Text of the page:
Many of the thousands of homeowners in the Lower Ninth Ward, one of the hardest-hit areas in the city, lacked flood insurance because the neighborhood in theory was supposed to be relatively safe, local insurance agents and residents said.
Most of the area sits outside the "high-risk" flood districts designated on federal maps used for insurance, and so, unlike homeowners elsewhere in this low-lying city, most in the Lower Ninth Ward were not legally required by lenders to buy flood coverage.
Those federal insurance maps, however, were based on a vastly mistaken assumption: that the levees and flood walls protecting the neighborhood from inundation would remain intact. When the levees breached near the Lower Ninth, the floodwaters ravaged countless homes unprotected by flood insurance, and many neighbors wonder whether anyone will have the wherewithal to rebuild.
In communities all along the Gulf Coast, the shape and extent of the recovery -- or neighborhood abandonment -- may depend largely on who had flood insurance and who did not.
Hurricane Katrina was one of the most destructive storms to strike the United States in 50 years. Now some insurance experts say it is likely to be the most difficult from which to recover because a relatively small portion of the economic damage is covered by insurance.
Robert P. Hartwig, chief economist at the Insurance Information Institute, an industry group, has tallied insurance payouts after natural disasters in the United States, Western Europe and Japan.
On average, private insurance covers 62 percent of the economic losses after natural disasters in those places, he said. But in New Orleans, he expects that insurance will cover less than half of the losses -- and perhaps much less than that -- because of the magnitude of uninsured flood losses.
"It will probably be the lowest percentage of coverage for a major natural disaster in the U.S. for the last half-century," Hartwig said. "Unfortunately, the level of coverage in New Orleans is likely to be somewhere between the Western countries and the Third World -- where places can be affected for years, if not decades, by natural disasters."
Homeowners in the Lower Ninth Ward are becoming acutely aware of the difficulties of rebuilding without insurance. While insurance has begun paying for repair crews in more-affluent areas, they fear their working-class neighborhood could become a ghost town.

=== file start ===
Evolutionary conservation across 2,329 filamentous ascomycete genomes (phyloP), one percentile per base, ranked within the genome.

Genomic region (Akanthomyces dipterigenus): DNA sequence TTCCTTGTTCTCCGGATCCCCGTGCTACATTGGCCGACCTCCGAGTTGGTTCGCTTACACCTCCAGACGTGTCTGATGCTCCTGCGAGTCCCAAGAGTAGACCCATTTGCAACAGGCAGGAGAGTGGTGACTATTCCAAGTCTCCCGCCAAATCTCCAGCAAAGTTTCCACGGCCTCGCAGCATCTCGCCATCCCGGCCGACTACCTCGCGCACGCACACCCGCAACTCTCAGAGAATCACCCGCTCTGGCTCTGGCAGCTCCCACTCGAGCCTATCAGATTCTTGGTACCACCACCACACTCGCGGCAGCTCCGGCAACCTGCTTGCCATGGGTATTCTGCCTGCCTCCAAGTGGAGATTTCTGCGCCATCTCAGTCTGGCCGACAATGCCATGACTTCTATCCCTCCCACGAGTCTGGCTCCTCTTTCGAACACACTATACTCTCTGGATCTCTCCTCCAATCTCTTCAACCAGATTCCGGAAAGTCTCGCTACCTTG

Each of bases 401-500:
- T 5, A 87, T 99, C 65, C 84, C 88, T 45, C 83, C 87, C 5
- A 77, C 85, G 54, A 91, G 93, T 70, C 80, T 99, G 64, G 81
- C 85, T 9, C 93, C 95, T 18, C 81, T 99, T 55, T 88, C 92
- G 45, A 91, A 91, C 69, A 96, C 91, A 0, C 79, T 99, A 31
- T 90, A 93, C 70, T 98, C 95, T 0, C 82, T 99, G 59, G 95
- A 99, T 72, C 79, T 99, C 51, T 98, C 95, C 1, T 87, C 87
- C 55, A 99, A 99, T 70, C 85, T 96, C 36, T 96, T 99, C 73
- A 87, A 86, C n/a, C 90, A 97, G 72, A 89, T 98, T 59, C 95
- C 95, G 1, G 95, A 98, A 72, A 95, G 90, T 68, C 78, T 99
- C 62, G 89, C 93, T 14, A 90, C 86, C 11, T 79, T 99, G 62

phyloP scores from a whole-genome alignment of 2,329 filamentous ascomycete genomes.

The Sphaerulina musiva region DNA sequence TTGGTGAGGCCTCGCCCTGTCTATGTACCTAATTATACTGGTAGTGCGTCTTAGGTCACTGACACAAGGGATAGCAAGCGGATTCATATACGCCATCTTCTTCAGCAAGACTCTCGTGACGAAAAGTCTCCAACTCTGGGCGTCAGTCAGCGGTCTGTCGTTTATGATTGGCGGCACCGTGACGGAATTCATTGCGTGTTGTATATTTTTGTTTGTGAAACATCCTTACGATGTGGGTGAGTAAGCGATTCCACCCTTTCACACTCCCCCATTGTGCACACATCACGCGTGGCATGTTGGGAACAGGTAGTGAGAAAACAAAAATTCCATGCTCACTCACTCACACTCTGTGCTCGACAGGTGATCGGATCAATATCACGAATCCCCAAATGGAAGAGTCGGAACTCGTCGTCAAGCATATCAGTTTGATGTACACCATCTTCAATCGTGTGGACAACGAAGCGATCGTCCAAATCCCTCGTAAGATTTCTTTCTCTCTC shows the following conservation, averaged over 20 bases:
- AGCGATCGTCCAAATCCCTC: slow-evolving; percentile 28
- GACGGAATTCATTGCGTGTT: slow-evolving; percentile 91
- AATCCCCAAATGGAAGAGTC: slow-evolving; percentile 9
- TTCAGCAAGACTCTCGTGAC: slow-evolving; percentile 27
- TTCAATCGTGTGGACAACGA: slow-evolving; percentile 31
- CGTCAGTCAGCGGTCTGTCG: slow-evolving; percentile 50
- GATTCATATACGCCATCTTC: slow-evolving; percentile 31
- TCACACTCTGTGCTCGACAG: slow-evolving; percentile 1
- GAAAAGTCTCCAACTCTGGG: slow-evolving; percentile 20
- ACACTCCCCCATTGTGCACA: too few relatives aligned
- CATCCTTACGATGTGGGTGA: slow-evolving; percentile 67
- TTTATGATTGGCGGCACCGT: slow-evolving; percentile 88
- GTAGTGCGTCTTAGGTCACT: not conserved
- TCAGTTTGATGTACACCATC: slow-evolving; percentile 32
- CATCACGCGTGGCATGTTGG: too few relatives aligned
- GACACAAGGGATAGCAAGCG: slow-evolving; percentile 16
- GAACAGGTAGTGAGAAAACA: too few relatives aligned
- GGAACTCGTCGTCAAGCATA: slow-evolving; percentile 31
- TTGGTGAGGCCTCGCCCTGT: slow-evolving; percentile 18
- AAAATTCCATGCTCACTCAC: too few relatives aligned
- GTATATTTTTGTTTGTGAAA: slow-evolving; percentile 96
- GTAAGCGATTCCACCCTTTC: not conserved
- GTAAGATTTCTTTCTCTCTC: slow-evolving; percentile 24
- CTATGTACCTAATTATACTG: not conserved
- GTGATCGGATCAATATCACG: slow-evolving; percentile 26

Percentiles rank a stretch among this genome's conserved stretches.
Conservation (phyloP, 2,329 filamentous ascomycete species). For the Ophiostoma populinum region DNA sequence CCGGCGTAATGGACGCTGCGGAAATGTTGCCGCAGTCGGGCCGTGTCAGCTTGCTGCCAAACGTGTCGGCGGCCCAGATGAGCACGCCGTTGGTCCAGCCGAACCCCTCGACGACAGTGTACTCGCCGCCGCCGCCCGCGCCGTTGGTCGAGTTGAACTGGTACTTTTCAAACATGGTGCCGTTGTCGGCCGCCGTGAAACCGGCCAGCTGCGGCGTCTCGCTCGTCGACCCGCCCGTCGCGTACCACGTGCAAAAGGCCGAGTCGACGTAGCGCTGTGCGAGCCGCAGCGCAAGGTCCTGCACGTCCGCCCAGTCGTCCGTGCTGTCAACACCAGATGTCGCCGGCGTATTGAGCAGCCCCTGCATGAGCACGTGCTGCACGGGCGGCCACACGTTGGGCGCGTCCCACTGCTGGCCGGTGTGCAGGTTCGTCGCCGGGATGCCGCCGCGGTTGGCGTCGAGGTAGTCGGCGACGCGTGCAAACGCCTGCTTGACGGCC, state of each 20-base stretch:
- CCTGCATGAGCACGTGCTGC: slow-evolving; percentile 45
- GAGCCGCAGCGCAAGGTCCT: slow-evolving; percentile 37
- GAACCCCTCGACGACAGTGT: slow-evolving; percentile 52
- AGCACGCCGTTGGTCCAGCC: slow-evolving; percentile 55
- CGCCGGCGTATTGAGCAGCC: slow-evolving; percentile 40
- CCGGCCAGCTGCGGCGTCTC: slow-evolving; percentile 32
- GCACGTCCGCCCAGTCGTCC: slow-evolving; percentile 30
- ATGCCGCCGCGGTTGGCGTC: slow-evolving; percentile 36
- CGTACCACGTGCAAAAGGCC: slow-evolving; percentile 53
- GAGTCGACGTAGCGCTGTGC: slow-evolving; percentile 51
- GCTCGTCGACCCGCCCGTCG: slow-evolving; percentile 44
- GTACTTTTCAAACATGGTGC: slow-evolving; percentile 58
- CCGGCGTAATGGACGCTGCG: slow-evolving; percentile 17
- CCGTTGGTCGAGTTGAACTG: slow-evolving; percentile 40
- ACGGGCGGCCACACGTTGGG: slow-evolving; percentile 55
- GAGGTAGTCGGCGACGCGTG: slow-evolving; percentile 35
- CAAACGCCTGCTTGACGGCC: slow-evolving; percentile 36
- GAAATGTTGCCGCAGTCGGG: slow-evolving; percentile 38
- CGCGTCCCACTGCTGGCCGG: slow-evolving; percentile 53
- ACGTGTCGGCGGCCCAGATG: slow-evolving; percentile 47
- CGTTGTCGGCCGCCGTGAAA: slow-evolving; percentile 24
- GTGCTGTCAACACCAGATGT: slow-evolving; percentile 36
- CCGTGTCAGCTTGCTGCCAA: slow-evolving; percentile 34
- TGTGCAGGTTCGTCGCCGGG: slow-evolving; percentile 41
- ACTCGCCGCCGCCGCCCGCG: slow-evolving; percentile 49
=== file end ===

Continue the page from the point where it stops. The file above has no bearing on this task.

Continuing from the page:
"Lots of people will lose their homes," said Mary Hammothe, 48, a bank processor whose roof has a hole where her son cut his way out of the attic.
"I lost two jobs with Hurricane Katrina," said Cynthia Minor, 45, a pharmacy technician who lives nearby. "I don't have any money to rebuild. Who does?"
Among the key factors determining whether a homeowner buys flood insurance are the complex maps created by the Federal Emergency Management Agency and adopted by communities.
Banks are supposed to require that borrowers have flood insurance for homes that are inside designated "special flood hazard areas."
About 61 percent of single-family homes in such areas in the South are covered by flood insurance, according to a Rand Corp. analysis cited by the Insurance Information Institute. By contrast, outside those areas, only about 1 percent of property is covered.
"Flood insurance is a very tough sell -- and very few homeowners seek out flood insurance if it's not required," said Cheryl Small, president of the National Flood Determination Association, a group that represents companies that work with the flood maps.
Most of New Orleans is considered a "special flood hazard area." But most of the Lower Ninth Ward, which is a few feet higher, is not.
"I had flood insurance, but they said I didn't have to," said Jessie Philson, an area homeowner who recently returned for a visit. To save money after retiring, she said, "we dropped it."
Upon seeing the damage for the first time, she burst into tears.
"It's going to cost a fortune," Philson, a retired group home manager, said with a sigh. "I don't know what we're going to do."